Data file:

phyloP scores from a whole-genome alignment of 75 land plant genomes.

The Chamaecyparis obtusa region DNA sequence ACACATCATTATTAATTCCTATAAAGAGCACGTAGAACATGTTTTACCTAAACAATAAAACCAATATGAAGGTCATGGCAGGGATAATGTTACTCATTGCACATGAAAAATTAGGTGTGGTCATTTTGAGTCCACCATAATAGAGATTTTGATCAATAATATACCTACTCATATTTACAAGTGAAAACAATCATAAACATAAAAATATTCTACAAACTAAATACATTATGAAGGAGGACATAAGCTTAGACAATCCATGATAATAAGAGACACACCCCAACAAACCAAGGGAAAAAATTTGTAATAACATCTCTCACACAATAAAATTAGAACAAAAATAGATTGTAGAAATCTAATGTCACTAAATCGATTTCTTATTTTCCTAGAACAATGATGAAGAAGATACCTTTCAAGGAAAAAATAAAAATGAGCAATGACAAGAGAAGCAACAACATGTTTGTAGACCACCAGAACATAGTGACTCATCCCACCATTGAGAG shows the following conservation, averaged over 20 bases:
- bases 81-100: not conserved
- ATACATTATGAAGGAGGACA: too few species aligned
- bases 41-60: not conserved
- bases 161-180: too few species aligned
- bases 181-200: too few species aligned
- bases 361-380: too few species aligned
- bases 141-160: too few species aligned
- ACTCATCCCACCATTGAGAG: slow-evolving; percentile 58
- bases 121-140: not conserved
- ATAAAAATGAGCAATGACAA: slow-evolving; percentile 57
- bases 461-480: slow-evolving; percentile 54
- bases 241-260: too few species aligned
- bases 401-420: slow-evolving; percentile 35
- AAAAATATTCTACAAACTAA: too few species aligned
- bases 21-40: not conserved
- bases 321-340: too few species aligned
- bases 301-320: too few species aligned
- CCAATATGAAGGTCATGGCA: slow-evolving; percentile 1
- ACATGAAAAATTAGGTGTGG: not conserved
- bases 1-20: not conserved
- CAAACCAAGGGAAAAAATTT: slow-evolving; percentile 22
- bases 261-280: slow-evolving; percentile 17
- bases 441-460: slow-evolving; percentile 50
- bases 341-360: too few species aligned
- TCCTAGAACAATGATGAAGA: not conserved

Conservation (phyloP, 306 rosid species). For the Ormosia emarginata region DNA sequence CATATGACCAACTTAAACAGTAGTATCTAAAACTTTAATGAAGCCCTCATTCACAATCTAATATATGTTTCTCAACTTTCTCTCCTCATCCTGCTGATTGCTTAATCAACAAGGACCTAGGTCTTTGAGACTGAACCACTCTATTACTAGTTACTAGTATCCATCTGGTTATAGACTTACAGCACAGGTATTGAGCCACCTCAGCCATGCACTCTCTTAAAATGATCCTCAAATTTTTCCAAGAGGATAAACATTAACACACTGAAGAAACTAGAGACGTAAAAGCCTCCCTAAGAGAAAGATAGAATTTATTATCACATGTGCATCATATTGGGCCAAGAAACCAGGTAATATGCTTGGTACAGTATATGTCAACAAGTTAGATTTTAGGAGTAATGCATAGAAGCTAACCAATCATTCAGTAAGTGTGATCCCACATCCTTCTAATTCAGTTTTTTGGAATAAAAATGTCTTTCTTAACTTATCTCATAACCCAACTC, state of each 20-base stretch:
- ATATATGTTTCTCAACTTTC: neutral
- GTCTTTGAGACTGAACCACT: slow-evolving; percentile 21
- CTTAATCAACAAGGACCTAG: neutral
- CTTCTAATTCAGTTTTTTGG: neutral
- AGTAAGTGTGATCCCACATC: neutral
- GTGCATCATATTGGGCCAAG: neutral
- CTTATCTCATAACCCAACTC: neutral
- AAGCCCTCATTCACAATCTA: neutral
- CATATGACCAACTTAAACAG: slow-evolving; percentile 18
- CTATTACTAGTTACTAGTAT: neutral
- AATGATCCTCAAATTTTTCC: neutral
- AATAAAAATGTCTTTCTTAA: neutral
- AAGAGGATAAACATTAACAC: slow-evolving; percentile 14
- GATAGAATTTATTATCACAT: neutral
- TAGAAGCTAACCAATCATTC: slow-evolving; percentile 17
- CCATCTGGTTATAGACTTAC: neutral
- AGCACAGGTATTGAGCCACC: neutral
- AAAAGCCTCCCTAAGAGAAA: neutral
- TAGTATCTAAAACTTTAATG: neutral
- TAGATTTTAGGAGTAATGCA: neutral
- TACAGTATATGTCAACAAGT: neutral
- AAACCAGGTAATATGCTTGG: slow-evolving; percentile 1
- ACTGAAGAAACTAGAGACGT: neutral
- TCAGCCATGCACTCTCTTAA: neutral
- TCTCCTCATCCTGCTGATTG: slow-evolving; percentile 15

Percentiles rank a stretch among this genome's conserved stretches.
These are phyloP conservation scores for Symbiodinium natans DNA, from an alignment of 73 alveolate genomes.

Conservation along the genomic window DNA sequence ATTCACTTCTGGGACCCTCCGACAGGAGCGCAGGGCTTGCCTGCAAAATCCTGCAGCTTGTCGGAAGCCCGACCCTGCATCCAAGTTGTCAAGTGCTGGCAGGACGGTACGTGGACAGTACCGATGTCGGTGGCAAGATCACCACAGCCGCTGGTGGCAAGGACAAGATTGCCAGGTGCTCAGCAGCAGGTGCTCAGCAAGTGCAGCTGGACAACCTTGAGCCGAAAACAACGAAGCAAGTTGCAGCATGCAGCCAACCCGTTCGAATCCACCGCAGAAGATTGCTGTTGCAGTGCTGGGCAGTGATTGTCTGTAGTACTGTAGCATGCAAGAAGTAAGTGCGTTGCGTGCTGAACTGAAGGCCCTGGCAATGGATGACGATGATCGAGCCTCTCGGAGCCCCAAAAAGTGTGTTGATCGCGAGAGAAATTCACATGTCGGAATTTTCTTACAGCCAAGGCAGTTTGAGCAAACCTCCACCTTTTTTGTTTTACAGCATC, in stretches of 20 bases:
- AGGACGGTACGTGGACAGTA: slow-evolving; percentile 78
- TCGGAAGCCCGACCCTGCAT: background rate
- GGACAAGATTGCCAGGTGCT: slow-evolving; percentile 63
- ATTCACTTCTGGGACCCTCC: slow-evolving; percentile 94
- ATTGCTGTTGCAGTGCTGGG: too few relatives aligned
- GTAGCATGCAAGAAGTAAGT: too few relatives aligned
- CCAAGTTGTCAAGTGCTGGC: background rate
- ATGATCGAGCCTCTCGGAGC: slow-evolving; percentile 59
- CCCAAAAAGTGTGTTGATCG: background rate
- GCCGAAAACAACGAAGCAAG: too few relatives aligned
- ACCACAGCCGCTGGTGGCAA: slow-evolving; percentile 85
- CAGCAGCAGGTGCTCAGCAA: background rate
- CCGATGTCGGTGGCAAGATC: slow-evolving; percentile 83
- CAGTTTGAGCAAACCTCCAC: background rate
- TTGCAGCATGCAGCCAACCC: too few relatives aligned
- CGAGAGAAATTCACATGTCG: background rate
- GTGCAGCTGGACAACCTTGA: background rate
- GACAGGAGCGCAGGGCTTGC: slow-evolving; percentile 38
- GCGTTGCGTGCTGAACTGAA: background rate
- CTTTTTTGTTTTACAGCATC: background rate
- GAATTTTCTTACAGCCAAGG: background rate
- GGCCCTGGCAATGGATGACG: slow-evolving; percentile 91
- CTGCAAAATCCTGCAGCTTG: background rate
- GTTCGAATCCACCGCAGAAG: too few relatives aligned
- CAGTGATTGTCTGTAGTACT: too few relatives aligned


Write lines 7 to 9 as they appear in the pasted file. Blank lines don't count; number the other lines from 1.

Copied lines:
- bases 181-200: too few species aligned
- bases 361-380: too few species aligned
- bases 141-160: too few species aligned